Suicide and self-harm

Duleeka Knipe, Prianka Padmanathan, Giles Newton-Howes, Lai Fong Chan, Nav Kapur

Research output: Contribution to journalArticle (Academic Journal)peer-review

89 Citations (Scopus)
502 Downloads (Pure)


Summary Suicide and self-harm are major health and societal issues worldwide, but the greatest burden of both behaviours occurs in low-income and middle-income countries. Although rates of suicide are higher in male than in female individuals, self-harm is more common in female individuals. Rather than having a single cause, suicide and self-harm are the result of a complex interplay of several factors that occur throughout the life course, and vary by gender, age, ethnicity, and geography. Several clinical and public health interventions show promise, although our understanding of their effectiveness has largely originated from high-income countries. Attempting to predict suicide is unlikely to be helpful. Intervention and prevention must include both a clinical and community focus, and every health professional has a crucial part to play.
Original languageEnglish
Pages (from-to)1903-1916
Number of pages14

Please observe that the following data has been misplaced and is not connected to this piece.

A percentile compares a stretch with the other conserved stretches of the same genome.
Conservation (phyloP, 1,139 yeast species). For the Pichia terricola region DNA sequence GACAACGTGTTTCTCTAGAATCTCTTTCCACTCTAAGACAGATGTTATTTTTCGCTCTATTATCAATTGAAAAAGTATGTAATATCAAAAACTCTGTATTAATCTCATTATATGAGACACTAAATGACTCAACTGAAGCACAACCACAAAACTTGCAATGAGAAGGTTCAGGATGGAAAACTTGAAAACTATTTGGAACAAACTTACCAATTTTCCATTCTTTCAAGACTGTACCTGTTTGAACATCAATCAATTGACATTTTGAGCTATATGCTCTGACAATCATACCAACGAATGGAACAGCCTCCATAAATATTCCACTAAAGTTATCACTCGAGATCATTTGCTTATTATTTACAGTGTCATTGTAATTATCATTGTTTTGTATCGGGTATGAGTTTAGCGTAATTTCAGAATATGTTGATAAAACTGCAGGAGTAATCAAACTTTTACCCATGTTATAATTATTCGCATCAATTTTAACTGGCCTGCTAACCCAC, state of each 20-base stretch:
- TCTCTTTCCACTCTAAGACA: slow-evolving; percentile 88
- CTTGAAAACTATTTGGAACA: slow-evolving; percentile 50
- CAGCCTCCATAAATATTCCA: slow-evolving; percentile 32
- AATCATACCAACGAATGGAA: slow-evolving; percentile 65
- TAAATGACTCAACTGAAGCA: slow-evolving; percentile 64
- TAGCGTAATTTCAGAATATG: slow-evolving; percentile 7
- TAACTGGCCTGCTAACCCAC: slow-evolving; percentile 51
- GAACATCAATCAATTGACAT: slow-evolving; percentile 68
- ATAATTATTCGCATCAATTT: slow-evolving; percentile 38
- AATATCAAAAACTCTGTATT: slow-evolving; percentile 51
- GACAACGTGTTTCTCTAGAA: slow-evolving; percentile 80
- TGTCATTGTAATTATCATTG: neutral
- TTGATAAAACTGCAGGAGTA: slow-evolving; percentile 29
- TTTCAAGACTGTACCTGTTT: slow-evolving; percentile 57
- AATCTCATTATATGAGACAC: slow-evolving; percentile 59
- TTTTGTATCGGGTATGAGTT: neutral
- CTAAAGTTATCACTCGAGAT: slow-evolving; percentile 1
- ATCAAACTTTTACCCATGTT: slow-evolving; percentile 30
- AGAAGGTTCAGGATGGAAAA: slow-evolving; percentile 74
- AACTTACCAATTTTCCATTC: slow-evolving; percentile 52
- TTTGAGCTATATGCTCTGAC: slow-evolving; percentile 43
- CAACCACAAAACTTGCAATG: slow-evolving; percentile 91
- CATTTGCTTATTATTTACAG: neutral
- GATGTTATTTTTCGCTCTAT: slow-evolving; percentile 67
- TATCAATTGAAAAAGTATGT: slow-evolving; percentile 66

Issue number10338
Publication statusPublished - 2 May 2022

Bibliographical note

Funding Information:
DK is funded through the Elizabeth Blackwell Institute for Health Research at the University of Bristol, which is supported by the Wellcome Trust. DK is also in receipt of a grant from the Centre for Pesticide Suicide Prevention. PP's PhD clinical fellowship is funded by the UK Medical Research Council Addiction Research Clinical Training programme, grant number MR/N00616X/1. PP is also in receipt of a grant from Bristol and Weston Hospitals Charity. LFC declares receiving funding from Johnson & Johnson. NK chaired the committees developing the UK National Institute for Health and Care Excellence (NICE) guidelines for self-harm (longer term management) 2012, and the NICE quality standards on self-harm 2013; NK is currently topic adviser for the new NICE guidelines on self-harm and chair of the guideline committee for the NICE depression guidelines. NK works with National Health Service (NHS) England on national quality improvement initiatives for suicide and self-harm, and sits on the Department of Health and Social Care's National Suicide Prevention Strategy Advisory Group for England. The views expressed in this article are the authors' own and not those of the Department of Health and Social Care, NHS England, or NICE.

Publisher Copyright:
© 2022 Elsevier Ltd

Structured keywords

  • SASH


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